The flavour was like truffles and chocolate, yet salty and meaty at the same time. The texture complemented it perfectly, with just enough sponginess to let out a little flavour with each chew, yet not so much to tire his jaw. And the smell! It drifted up into the nostrils from behind to create an aftertaste strong enough to be pleasurable, but far from overpowering. Chef Jon rolled the chewings around his mouth before swallowing, and looked the governor in the eye.

“It’s delicious,” he said. “Please try some. Please.”

“You’re lying,” said the governor, but something in Chef Jon’s voice, or more likely on his breath, made him hesitate. The creases on his forehead softened, and he took another piece of sushi on his fork.

“Please...” said Chef Jon, his voice no more than a hoarse whisper.

The governor bit a fat lip, flicked his eyes at his wife and the steward as still as stone, and opened his mouth. He put the piece in, chewed, and swallowed. He tilted his head to one side.

“It’s not bad,” he said, and took another on his fork. “Really not bad.”

He impaled another piece, then another, then another. Before long, black juice coated his lips and dribbled down his chin, and specks of rice were dotted around his lips. Within two minutes, he’d worked his way all down the spiral. The sushi was finished.

The governor rubbed his belly, belched, and sat back down -- the steward having righted the chair while he ate -- resting his hands behind his head.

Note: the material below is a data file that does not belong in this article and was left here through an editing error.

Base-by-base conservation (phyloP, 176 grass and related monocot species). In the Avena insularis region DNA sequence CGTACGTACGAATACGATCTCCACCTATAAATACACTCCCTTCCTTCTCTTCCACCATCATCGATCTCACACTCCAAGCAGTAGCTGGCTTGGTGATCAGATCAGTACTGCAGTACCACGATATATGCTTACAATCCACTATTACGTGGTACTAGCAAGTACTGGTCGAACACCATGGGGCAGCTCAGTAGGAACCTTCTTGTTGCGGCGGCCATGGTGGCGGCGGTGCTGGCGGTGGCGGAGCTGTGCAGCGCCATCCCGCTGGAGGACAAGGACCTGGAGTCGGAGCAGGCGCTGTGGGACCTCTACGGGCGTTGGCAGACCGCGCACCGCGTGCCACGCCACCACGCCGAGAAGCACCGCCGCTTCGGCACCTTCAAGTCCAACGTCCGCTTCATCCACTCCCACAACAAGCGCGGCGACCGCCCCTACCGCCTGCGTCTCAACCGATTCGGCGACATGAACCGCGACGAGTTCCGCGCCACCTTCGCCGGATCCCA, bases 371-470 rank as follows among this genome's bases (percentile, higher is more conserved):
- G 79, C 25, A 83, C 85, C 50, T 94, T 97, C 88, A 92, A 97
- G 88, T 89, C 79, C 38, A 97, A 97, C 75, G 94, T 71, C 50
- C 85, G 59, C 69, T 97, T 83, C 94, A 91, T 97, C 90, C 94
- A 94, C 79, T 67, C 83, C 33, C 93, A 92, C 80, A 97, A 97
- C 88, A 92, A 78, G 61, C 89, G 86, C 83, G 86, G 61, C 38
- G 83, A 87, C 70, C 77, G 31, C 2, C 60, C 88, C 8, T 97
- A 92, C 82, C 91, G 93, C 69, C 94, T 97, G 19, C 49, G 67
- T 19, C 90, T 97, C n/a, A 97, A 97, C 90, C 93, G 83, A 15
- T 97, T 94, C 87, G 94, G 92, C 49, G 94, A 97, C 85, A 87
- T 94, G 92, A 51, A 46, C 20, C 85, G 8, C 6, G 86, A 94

“Was it to your liking, governor?” asked Chef Jon.

“Yes, very much so. Best thing I’ve eaten in years, as a matter of fact. Well done.”

Chef Jon, wiped his sweaty face on his sleeve. “Thank you.”

The governor stood. “I will go to bed now. One is meant to do that after medicine, or so I’ve been told. You can cancel the bath, Bain.”

The steward nodded, then the trio left the room, leaving Chef Jon alone. He sank into a spare dining chair and let out a sigh. Two empty platters lay on the table. One had driven him to despair and the other to salvation. The power of cooking was incredible; it was what had driven him to be a chef, all those years ago as a young man with big dreams.

He sat in the dining room for some time before looking out of the window. Lights lit up the colony, and he could see groups of people sitting and chatting, and knew if he was a bit closer he would be able to see their smiling faces. No one smashed windows or threw themselves in front of trains. Disaster averted. The governor’s mood would be a little cooler for the next few weeks, like it always was after a particularly good meal. His baths would grow shorter, and the colonists would grow a little less angry.

Next month, however, who could say what might happen?


2020 Jack Mellanby

Bio: Jack Mellanby is a fantasy and SF fanatic from New Zealand, currently teaching English in Japan. He writes obsessively and strives to turn even his strangest ideas to quality fiction.